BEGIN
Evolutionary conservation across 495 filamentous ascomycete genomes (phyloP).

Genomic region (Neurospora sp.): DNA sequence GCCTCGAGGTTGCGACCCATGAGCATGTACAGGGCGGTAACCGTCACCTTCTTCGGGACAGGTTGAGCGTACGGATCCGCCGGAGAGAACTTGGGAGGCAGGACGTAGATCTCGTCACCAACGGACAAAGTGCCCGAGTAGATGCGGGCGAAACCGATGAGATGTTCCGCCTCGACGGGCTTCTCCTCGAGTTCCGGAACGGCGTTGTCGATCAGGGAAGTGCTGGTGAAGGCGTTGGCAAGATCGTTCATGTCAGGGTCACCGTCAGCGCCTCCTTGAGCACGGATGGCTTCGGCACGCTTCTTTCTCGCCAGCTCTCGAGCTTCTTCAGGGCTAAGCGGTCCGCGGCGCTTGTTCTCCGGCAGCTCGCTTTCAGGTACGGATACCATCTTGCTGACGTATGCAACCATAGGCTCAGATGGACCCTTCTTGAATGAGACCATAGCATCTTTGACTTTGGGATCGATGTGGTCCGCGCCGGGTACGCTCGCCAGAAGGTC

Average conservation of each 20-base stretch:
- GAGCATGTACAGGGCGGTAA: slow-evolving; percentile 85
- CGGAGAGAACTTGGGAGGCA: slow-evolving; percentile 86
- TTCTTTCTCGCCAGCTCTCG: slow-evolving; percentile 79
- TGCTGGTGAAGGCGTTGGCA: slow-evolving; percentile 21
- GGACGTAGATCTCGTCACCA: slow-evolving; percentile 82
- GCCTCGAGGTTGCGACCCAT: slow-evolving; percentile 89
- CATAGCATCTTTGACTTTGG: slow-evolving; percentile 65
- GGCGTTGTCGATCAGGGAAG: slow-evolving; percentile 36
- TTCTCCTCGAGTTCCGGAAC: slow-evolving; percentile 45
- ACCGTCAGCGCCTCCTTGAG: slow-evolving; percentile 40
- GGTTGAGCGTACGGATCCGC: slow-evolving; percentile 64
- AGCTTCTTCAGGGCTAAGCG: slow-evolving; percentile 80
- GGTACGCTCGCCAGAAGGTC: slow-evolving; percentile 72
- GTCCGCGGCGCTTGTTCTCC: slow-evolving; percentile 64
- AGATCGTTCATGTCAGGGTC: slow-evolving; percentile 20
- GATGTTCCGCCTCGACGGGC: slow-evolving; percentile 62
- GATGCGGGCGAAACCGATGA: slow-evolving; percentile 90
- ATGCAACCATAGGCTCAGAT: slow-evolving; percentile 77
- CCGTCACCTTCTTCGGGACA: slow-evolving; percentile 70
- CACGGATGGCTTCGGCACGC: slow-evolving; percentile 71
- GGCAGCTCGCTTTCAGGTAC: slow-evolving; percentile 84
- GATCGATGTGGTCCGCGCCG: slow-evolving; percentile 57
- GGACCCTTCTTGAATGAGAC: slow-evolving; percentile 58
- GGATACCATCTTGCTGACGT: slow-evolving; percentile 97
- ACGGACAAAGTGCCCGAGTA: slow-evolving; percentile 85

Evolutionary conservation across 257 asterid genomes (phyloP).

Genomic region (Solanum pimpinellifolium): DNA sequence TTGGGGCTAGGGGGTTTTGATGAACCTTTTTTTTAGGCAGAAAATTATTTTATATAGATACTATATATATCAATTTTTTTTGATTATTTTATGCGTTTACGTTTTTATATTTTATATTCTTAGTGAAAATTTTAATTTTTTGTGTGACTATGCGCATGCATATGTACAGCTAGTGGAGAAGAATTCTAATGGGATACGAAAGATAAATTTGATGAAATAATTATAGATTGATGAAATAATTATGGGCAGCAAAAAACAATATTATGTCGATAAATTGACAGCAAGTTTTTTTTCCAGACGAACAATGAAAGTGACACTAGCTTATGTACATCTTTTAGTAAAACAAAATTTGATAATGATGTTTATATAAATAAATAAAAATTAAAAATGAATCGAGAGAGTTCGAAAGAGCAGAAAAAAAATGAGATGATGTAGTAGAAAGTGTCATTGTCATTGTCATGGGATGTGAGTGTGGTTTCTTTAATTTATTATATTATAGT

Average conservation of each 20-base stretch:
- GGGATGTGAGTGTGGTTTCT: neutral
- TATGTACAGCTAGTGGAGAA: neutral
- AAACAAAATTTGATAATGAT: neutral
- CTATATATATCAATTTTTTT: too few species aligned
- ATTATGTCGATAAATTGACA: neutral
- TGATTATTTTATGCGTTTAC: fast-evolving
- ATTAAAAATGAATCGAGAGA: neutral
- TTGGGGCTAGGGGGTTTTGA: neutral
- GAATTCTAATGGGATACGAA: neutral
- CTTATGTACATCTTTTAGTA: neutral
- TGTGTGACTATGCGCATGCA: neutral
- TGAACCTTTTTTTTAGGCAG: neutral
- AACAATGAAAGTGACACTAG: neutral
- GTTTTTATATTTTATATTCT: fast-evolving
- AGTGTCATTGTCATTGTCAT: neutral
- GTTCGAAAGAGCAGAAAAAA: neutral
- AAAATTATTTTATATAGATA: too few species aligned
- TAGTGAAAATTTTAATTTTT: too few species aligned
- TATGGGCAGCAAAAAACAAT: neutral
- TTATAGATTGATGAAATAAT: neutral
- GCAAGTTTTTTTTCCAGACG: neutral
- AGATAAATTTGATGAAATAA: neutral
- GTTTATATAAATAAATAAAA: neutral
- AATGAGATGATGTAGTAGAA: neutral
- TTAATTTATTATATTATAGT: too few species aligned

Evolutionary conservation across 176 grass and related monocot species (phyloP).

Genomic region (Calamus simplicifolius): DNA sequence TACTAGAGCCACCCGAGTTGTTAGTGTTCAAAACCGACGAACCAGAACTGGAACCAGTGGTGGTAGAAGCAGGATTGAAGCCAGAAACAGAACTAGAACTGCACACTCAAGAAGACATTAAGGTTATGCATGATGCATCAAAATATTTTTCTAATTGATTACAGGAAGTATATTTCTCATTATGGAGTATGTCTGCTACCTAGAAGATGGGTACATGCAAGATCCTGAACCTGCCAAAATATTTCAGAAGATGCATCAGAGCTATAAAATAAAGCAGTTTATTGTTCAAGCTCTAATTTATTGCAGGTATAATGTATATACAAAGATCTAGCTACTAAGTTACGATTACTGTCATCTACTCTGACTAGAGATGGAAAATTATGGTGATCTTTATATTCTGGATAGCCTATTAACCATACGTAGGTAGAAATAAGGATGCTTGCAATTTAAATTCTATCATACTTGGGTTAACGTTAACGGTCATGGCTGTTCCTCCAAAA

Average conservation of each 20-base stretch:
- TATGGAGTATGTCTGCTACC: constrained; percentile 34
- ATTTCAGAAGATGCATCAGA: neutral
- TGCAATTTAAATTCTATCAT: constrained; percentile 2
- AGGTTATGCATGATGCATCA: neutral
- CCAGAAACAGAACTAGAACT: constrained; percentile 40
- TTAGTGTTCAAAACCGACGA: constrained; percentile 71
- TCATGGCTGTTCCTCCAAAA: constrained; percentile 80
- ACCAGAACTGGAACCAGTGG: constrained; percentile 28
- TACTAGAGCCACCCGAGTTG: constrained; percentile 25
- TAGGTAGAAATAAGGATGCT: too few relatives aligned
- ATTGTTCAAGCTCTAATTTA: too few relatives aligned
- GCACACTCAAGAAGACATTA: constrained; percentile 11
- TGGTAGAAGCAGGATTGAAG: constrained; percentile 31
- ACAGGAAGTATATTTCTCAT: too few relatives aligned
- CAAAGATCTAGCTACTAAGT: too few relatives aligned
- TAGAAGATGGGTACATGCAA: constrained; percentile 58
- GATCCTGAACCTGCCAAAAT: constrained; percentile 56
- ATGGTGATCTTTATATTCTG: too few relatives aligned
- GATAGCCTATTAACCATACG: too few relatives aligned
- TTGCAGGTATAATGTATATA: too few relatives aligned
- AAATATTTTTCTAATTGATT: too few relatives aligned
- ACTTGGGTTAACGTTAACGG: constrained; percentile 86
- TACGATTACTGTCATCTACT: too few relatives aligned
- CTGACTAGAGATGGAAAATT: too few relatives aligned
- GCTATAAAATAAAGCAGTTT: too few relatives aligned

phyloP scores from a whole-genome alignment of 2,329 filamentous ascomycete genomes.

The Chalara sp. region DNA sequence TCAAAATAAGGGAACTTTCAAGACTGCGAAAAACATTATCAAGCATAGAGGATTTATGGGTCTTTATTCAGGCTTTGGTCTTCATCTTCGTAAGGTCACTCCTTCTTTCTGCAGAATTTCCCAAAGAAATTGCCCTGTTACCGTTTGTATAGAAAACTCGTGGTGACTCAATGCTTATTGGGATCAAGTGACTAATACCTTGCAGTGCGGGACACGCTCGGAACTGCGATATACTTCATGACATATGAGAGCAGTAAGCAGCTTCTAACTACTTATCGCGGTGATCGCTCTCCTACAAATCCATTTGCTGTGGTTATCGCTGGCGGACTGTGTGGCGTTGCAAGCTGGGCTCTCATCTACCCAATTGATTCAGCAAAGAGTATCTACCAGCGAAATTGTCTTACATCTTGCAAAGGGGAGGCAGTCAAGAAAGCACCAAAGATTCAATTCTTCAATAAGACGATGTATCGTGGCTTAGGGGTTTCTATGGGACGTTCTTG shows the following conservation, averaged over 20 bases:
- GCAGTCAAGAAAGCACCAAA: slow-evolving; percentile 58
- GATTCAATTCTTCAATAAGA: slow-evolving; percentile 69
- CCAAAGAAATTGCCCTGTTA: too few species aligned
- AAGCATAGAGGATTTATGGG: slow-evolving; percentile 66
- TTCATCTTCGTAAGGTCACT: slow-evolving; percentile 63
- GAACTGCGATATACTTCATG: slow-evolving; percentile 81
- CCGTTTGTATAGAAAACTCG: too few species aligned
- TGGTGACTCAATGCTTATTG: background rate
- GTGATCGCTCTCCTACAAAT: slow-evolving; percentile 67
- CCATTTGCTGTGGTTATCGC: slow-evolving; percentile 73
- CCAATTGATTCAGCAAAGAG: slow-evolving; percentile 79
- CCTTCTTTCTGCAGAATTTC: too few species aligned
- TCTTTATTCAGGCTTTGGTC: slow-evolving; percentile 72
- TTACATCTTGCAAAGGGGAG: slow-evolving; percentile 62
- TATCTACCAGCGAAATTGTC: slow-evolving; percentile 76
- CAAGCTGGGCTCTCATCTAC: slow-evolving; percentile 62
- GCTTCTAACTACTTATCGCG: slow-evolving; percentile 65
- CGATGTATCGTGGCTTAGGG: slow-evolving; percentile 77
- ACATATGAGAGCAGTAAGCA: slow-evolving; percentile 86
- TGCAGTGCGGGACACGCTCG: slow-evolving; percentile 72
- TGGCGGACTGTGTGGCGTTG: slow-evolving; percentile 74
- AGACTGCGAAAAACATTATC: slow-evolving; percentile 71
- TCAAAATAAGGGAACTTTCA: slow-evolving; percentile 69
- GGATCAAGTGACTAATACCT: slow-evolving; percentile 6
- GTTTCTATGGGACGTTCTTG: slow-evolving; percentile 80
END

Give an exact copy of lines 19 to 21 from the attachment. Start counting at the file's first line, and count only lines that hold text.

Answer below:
- GATGTTCCGCCTCGACGGGC: slow-evolving; percentile 62
- GATGCGGGCGAAACCGATGA: slow-evolving; percentile 90
- ATGCAACCATAGGCTCAGAT: slow-evolving; percentile 77